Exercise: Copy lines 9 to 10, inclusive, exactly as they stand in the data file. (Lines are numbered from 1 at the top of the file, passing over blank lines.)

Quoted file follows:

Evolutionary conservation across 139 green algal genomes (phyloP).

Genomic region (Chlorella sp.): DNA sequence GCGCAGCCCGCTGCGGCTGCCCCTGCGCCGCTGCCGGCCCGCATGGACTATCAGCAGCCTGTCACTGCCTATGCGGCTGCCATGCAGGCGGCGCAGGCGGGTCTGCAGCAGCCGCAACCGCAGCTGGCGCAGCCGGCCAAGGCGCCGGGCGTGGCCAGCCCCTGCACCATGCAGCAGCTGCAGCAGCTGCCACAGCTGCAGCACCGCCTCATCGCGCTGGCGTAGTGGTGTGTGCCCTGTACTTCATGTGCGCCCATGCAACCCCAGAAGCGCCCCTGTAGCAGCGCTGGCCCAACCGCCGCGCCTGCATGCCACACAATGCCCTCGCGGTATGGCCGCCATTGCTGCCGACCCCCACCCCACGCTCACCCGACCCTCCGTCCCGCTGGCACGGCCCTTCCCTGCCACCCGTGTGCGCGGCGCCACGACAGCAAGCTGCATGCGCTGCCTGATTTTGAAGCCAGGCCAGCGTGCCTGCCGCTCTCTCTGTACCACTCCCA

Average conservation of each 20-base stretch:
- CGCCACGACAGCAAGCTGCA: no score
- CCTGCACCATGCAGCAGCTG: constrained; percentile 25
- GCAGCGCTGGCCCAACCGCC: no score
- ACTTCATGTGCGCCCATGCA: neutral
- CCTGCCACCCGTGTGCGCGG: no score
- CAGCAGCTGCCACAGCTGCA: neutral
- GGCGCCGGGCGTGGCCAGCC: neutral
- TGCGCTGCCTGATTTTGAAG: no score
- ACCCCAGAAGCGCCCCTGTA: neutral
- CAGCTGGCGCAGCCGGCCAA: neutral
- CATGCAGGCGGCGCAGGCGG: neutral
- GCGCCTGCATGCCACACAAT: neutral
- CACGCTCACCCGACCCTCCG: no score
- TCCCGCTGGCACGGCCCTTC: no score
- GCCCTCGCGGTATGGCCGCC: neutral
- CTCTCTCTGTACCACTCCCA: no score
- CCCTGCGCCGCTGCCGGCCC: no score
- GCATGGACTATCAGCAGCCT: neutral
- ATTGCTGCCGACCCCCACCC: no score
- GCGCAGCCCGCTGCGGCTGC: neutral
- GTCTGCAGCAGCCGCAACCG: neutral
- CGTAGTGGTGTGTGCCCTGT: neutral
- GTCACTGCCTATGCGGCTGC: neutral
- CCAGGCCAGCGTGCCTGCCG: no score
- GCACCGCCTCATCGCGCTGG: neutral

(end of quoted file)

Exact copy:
- CAGCAGCTGCCACAGCTGCA: neutral
- GGCGCCGGGCGTGGCCAGCC: neutral